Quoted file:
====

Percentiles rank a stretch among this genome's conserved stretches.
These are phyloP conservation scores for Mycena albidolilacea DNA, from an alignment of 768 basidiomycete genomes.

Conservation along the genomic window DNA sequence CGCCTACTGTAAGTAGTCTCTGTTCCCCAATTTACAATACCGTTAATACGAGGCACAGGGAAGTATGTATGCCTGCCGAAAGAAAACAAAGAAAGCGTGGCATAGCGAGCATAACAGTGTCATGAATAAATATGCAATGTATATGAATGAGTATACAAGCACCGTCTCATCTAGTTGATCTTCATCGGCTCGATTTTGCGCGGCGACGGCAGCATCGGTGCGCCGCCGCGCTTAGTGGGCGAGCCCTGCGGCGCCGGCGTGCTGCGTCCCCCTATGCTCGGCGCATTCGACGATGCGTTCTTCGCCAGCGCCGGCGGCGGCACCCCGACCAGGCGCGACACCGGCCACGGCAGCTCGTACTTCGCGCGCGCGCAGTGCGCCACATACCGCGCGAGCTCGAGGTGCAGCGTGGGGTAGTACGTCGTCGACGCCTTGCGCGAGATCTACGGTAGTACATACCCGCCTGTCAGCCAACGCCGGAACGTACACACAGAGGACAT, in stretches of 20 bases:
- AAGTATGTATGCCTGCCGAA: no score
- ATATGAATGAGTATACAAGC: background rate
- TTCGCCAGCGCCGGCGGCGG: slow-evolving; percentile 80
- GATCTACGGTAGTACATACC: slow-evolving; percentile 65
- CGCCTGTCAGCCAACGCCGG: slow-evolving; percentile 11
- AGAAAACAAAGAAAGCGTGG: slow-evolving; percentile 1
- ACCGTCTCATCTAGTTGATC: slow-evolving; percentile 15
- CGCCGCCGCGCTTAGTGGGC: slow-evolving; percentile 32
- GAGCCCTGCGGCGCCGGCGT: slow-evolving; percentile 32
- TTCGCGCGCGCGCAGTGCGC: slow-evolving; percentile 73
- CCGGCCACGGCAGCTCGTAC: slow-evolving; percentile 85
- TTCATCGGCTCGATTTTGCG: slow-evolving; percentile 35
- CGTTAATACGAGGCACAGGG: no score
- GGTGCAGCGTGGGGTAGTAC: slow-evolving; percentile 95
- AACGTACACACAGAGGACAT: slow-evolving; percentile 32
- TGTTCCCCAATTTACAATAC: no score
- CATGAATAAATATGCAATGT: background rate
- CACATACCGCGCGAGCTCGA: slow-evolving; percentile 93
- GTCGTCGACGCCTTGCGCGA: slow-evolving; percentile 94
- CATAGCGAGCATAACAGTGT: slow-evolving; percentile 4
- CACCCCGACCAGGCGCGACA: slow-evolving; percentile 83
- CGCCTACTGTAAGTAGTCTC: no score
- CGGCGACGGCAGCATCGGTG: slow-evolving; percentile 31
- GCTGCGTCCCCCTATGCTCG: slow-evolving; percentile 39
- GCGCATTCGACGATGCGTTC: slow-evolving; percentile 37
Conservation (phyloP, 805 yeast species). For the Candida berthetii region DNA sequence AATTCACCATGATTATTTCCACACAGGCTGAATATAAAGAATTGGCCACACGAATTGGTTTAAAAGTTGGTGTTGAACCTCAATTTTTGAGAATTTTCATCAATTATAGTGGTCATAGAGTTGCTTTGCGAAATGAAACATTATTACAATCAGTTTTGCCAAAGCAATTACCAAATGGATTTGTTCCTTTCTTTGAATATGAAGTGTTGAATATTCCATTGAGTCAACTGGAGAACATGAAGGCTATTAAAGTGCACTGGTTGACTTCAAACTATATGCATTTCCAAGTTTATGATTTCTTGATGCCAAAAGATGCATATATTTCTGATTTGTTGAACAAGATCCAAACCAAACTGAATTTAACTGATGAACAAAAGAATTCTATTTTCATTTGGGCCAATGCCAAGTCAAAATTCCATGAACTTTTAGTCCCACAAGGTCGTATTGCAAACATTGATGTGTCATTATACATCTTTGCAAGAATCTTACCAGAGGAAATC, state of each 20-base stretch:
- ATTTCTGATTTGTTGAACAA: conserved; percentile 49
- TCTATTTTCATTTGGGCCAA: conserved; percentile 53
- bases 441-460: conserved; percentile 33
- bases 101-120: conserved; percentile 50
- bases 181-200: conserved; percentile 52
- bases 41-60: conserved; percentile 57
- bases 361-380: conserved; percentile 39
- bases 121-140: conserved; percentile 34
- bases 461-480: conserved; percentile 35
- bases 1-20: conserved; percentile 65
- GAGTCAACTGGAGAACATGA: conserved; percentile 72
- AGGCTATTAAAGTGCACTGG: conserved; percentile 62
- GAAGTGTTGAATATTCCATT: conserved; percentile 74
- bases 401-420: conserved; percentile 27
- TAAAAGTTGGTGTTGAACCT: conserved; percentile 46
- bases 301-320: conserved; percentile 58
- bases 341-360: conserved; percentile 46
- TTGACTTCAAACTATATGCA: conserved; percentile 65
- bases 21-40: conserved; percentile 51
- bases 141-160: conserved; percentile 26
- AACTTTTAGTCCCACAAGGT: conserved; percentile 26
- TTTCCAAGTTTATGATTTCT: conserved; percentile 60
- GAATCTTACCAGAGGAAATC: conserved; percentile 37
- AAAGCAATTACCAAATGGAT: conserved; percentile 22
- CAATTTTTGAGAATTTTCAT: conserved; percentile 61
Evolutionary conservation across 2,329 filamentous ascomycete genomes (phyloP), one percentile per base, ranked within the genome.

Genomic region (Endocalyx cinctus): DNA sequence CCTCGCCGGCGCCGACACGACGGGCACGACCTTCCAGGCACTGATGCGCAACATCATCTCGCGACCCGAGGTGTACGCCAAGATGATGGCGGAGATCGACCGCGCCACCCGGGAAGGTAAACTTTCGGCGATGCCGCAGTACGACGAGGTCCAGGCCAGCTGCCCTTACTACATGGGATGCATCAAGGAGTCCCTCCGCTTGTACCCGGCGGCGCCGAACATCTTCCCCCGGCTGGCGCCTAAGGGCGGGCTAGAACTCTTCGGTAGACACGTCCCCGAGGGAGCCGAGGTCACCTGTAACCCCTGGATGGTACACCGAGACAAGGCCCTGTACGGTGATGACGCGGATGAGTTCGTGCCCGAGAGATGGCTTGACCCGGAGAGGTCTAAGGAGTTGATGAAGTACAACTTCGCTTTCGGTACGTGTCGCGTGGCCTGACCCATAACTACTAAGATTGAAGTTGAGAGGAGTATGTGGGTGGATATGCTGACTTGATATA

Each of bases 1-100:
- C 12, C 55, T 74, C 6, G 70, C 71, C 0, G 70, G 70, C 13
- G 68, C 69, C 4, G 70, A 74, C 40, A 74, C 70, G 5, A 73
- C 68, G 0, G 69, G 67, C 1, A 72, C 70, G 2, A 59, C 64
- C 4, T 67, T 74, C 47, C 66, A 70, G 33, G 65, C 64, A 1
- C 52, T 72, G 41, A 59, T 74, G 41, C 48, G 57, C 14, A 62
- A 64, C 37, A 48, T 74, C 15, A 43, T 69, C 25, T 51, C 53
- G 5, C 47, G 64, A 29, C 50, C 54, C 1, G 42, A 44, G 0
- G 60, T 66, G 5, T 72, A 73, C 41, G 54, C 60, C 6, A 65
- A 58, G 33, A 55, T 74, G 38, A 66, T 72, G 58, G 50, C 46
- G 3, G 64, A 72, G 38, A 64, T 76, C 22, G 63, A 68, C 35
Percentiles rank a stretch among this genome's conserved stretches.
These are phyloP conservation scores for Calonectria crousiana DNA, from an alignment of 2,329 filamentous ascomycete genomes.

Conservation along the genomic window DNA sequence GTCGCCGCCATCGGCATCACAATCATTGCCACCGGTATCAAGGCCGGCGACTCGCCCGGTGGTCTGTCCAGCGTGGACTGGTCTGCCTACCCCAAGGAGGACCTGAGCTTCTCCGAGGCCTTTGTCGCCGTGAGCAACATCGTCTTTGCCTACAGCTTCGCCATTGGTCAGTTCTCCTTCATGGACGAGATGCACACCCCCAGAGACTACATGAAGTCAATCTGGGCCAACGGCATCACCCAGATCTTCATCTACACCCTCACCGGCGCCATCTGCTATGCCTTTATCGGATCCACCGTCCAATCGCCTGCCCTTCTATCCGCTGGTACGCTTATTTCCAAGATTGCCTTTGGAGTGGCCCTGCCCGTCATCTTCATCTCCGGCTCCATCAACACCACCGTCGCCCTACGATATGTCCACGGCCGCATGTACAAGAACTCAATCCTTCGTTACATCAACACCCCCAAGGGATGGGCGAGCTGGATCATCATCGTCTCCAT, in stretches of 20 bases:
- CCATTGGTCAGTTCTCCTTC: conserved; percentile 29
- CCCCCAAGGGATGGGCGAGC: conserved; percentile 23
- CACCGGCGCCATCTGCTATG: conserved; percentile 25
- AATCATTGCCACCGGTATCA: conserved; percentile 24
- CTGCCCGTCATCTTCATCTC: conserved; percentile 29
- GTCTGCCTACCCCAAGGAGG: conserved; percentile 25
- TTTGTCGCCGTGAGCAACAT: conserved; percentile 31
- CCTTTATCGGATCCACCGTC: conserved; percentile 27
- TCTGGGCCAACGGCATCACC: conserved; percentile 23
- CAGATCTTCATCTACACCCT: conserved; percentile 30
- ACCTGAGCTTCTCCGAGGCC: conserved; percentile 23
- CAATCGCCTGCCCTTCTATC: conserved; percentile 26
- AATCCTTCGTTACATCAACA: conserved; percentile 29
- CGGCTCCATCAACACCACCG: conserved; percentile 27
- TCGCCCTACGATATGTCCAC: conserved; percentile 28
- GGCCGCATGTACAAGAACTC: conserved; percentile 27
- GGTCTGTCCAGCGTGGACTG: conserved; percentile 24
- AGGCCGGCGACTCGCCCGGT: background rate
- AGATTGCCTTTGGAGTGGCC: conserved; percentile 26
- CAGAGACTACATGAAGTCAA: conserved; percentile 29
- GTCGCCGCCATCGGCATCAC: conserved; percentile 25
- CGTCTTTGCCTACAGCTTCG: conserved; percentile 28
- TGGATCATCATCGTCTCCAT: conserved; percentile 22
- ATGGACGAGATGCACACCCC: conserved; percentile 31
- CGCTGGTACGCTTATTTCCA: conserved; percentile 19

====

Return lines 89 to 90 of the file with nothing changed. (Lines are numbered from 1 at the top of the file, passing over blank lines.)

- AGATTGCCTTTGGAGTGGCC: conserved; percentile 26
- CAGAGACTACATGAAGTCAA: conserved; percentile 29